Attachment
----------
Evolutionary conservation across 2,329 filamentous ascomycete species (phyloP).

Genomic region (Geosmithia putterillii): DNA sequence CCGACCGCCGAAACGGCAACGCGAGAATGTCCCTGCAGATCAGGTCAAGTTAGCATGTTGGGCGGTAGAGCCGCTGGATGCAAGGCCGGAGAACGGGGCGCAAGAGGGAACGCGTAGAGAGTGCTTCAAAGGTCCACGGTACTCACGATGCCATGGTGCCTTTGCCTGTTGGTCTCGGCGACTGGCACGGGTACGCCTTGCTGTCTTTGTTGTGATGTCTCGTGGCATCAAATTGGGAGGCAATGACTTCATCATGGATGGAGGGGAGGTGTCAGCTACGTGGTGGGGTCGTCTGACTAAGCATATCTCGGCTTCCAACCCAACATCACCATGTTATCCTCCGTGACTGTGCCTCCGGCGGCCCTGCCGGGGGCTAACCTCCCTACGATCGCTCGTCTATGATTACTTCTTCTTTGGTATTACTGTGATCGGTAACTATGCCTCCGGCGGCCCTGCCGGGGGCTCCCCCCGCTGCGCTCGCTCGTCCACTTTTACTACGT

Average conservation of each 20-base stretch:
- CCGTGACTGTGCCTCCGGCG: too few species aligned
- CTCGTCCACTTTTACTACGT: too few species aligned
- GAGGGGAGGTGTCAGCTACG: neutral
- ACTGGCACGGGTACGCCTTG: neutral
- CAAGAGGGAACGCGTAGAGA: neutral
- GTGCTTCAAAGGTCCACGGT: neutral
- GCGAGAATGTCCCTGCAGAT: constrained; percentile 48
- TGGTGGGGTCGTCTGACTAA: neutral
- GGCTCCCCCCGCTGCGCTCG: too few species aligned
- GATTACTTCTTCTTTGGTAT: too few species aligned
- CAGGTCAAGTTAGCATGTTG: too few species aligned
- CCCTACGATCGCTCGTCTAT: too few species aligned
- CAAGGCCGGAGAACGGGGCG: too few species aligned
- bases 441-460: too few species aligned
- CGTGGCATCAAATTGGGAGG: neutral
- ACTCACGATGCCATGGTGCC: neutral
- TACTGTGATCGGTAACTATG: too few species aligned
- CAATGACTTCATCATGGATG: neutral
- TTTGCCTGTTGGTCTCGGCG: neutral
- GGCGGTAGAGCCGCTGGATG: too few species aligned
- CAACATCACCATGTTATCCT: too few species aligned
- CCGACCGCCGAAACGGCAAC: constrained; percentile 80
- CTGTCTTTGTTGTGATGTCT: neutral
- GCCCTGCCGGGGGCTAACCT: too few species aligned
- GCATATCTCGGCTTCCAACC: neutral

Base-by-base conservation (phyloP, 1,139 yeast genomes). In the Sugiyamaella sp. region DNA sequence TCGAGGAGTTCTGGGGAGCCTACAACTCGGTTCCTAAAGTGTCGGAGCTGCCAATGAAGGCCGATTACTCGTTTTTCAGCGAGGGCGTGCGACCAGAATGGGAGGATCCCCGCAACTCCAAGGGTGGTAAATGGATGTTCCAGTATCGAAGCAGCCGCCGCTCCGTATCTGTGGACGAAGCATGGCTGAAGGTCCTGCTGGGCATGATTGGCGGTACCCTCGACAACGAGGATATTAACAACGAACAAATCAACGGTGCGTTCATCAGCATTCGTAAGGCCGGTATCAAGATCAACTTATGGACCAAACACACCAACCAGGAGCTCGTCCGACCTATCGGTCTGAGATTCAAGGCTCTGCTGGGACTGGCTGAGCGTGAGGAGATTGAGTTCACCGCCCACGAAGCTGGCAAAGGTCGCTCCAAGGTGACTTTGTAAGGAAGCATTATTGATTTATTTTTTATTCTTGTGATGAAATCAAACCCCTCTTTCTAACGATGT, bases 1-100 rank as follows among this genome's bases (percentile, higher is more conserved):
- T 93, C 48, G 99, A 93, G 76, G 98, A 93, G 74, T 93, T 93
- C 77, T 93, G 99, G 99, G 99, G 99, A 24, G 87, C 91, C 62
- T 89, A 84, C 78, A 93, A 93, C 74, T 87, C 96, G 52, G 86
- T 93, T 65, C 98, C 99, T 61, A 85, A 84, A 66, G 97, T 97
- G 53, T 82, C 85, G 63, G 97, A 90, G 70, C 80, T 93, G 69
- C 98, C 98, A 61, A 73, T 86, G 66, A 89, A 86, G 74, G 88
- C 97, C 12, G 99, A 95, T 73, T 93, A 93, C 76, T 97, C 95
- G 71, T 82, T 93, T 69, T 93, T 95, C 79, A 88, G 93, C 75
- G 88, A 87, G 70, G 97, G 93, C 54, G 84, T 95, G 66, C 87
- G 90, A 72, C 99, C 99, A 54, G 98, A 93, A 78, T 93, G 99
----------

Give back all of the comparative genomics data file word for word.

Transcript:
Evolutionary conservation across 2,329 filamentous ascomycete species (phyloP).

Genomic region (Geosmithia putterillii): DNA sequence CCGACCGCCGAAACGGCAACGCGAGAATGTCCCTGCAGATCAGGTCAAGTTAGCATGTTGGGCGGTAGAGCCGCTGGATGCAAGGCCGGAGAACGGGGCGCAAGAGGGAACGCGTAGAGAGTGCTTCAAAGGTCCACGGTACTCACGATGCCATGGTGCCTTTGCCTGTTGGTCTCGGCGACTGGCACGGGTACGCCTTGCTGTCTTTGTTGTGATGTCTCGTGGCATCAAATTGGGAGGCAATGACTTCATCATGGATGGAGGGGAGGTGTCAGCTACGTGGTGGGGTCGTCTGACTAAGCATATCTCGGCTTCCAACCCAACATCACCATGTTATCCTCCGTGACTGTGCCTCCGGCGGCCCTGCCGGGGGCTAACCTCCCTACGATCGCTCGTCTATGATTACTTCTTCTTTGGTATTACTGTGATCGGTAACTATGCCTCCGGCGGCCCTGCCGGGGGCTCCCCCCGCTGCGCTCGCTCGTCCACTTTTACTACGT

Average conservation of each 20-base stretch:
- CCGTGACTGTGCCTCCGGCG: too few species aligned
- CTCGTCCACTTTTACTACGT: too few species aligned
- GAGGGGAGGTGTCAGCTACG: neutral
- ACTGGCACGGGTACGCCTTG: neutral
- CAAGAGGGAACGCGTAGAGA: neutral
- GTGCTTCAAAGGTCCACGGT: neutral
- GCGAGAATGTCCCTGCAGAT: constrained; percentile 48
- TGGTGGGGTCGTCTGACTAA: neutral
- GGCTCCCCCCGCTGCGCTCG: too few species aligned
- GATTACTTCTTCTTTGGTAT: too few species aligned
- CAGGTCAAGTTAGCATGTTG: too few species aligned
- CCCTACGATCGCTCGTCTAT: too few species aligned
- CAAGGCCGGAGAACGGGGCG: too few species aligned
- bases 441-460: too few species aligned
- CGTGGCATCAAATTGGGAGG: neutral
- ACTCACGATGCCATGGTGCC: neutral
- TACTGTGATCGGTAACTATG: too few species aligned
- CAATGACTTCATCATGGATG: neutral
- TTTGCCTGTTGGTCTCGGCG: neutral
- GGCGGTAGAGCCGCTGGATG: too few species aligned
- CAACATCACCATGTTATCCT: too few species aligned
- CCGACCGCCGAAACGGCAAC: constrained; percentile 80
- CTGTCTTTGTTGTGATGTCT: neutral
- GCCCTGCCGGGGGCTAACCT: too few species aligned
- GCATATCTCGGCTTCCAACC: neutral

Base-by-base conservation (phyloP, 1,139 yeast genomes). In the Sugiyamaella sp. region DNA sequence TCGAGGAGTTCTGGGGAGCCTACAACTCGGTTCCTAAAGTGTCGGAGCTGCCAATGAAGGCCGATTACTCGTTTTTCAGCGAGGGCGTGCGACCAGAATGGGAGGATCCCCGCAACTCCAAGGGTGGTAAATGGATGTTCCAGTATCGAAGCAGCCGCCGCTCCGTATCTGTGGACGAAGCATGGCTGAAGGTCCTGCTGGGCATGATTGGCGGTACCCTCGACAACGAGGATATTAACAACGAACAAATCAACGGTGCGTTCATCAGCATTCGTAAGGCCGGTATCAAGATCAACTTATGGACCAAACACACCAACCAGGAGCTCGTCCGACCTATCGGTCTGAGATTCAAGGCTCTGCTGGGACTGGCTGAGCGTGAGGAGATTGAGTTCACCGCCCACGAAGCTGGCAAAGGTCGCTCCAAGGTGACTTTGTAAGGAAGCATTATTGATTTATTTTTTATTCTTGTGATGAAATCAAACCCCTCTTTCTAACGATGT, bases 1-100 rank as follows among this genome's bases (percentile, higher is more conserved):
- T 93, C 48, G 99, A 93, G 76, G 98, A 93, G 74, T 93, T 93
- C 77, T 93, G 99, G 99, G 99, G 99, A 24, G 87, C 91, C 62
- T 89, A 84, C 78, A 93, A 93, C 74, T 87, C 96, G 52, G 86
- T 93, T 65, C 98, C 99, T 61, A 85, A 84, A 66, G 97, T 97
- G 53, T 82, C 85, G 63, G 97, A 90, G 70, C 80, T 93, G 69
- C 98, C 98, A 61, A 73, T 86, G 66, A 89, A 86, G 74, G 88
- C 97, C 12, G 99, A 95, T 73, T 93, A 93, C 76, T 97, C 95
- G 71, T 82, T 93, T 69, T 93, T 95, C 79, A 88, G 93, C 75
- G 88, A 87, G 70, G 97, G 93, C 54, G 84, T 95, G 66, C 87
- G 90, A 72, C 99, C 99, A 54, G 98, A 93, A 78, T 93, G 99